I think no one wants to die, but no one wants to die poor. And one of the greatest drivers for the creation of wealth is innovations in science and technology.
Is that exciting to you, that we might be dancing to their tune?
As a scientist, I don't care who does the work as long as it gets done. But as an American, and one who saw the 20th century unfold — not the first half, of course, but the second half — I would rather the United States did it.
Is it patriotic? Is it nationalist? I don't know what the word is. I prefer that we did it, because I know that we could have done it. Because I know we did do it. Now, it's crossing the pond as they say, crossing the Atlantic Ocean and in some cases reaching the far east.
How does taking a step back to the level of the solar system help us to understand the threat and importance of global warming?
I think that any effort to understand Earth as a system brings you to a deeper understanding of threats to that system. Be it a rise in temperature, rise in sea levels, rise in carbon dioxide. If you have a global understanding of it, then you can possibly come up with a global solution. Very few solutions to large problems come about from one narrow outlook.
Growing up in the '60s, when people cared about pollution, it was a very local phenomenon. It was 'clean the street,' or 'we have air pollution in this city.' But nobody was thinking, as Carl Sagan beautifully said, "air does not carry a passport." Air molecules can go wherever they want, that's true with water molecules as well.' So if you think your solution is only local, you're missing out on a much larger foundation.
Once you start getting images of the entire Earth from space, like the Apollo 8 Moon Earthrise image, and other images of Earth at a distance where it doesn't reveal color-coded boundaries, then you take a very different perspective. I would say a cosmic perspective, that thinks of Earth as a system of systems. As a planet, rather than as something that happens to be below your feet.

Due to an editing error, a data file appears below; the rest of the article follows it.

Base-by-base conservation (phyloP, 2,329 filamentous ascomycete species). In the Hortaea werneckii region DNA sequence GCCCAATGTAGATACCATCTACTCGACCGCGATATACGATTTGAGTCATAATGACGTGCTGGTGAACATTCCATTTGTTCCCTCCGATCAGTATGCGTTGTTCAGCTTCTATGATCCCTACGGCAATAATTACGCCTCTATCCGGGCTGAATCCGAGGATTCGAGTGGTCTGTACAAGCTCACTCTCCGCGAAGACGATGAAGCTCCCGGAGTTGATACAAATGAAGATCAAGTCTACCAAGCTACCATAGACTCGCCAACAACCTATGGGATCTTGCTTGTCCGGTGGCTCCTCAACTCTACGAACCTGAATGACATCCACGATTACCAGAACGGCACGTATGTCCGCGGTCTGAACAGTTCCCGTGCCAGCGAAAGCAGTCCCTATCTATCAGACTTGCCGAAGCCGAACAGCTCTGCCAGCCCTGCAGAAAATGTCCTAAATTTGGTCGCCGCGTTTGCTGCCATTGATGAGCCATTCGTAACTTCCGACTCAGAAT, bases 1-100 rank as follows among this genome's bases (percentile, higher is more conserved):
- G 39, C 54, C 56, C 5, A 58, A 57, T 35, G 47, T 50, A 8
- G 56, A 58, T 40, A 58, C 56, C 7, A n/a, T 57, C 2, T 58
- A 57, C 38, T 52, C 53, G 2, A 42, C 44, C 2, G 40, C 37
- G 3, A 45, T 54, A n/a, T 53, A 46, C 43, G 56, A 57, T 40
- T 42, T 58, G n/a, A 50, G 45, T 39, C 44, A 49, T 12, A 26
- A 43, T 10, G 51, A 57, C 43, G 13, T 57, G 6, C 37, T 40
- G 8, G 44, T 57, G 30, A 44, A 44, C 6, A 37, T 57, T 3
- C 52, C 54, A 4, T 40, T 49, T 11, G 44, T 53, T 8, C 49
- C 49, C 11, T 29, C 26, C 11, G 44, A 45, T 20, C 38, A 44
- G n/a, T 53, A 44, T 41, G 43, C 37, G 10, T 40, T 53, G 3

What do you think the greatest mystery in space right now is?
I have an unorthodox answer to that. I could list major unsolved problems, but that's not what keeps me awake at night. What keeps me awake at night are problems that have yet to be imagined as problems, because the solution to other problems has not yet been found.
So in the words of Donald Rumsfeld, an unknown unknown?
I guess so, yes. An unknown unknown. Those to me are the most interesting questions. It's a little bit of a cop out because that means I don't have an answer to the question 'cause I don't even know what the question is yet.
What's the most exciting thing we're learning in space right now?
I would say the search for life, even in our own solar system. How do you go from organic molecules to self-replicating organic life. That's a huge frontier. Because this can happen in space, it's piqued the interest of astrophysicists as well, not just biologists.
For your TV show, Cosmos: A Spacetime Odyssey, what percentage of your audience is stoners geeking out about space?
I would say half. Half are already there, so they're just enjoying the show. The other half, it may be there first exposure to science in a big way. You get numbers that large because it aired on Fox in prime time on a Sunday night. You can't get better placement than that. Especially when you look at other things that Cosmos is up against, like Game of Thrones. Very strongly watched pop culture items. So it's a success, and about half of that is in its placement. Because it's on Fox, I think you get the other half of the demographic, not knowing that they like science, or better yet, knew that they didn't like science.
Do you have a favorite space movie?
Top Gun [laughs]. No not Top Gun. It's a toss up between The Matrix, Contact and Deep Impact.
How can people that love science or space, but have no practical ability in it, contribute to make sure that positive momentum is happening?
That's an awesome question, especially the notion that you need positive momentum here. I think you shouldn't approach science as something that you need to learn every bit of. That's unrealistic, you'd have to go back to school for that. But if you're a casual TV watcher or book buyer or magazine reader, then you have some fluency. If you go to a bar, and someone starts talking about their horoscope, you're in a position to tell them and demonstrate to them why their belief system is deeply flawed.
This last one is just for me. I've never been able to get my hands on dark matter. Break it down. What is it? What will its importance be?
You haven't been able to get your hands around it 'cause nobody knows what it is. There's nothing wrong with you 'cause you can't get your hands around it. It's misnamed, it should really be called dark gravity. But it neither absorbs nor admits light in any way. It's completely dark. About 85% of all the gravity in the universe is traceable to this stuff.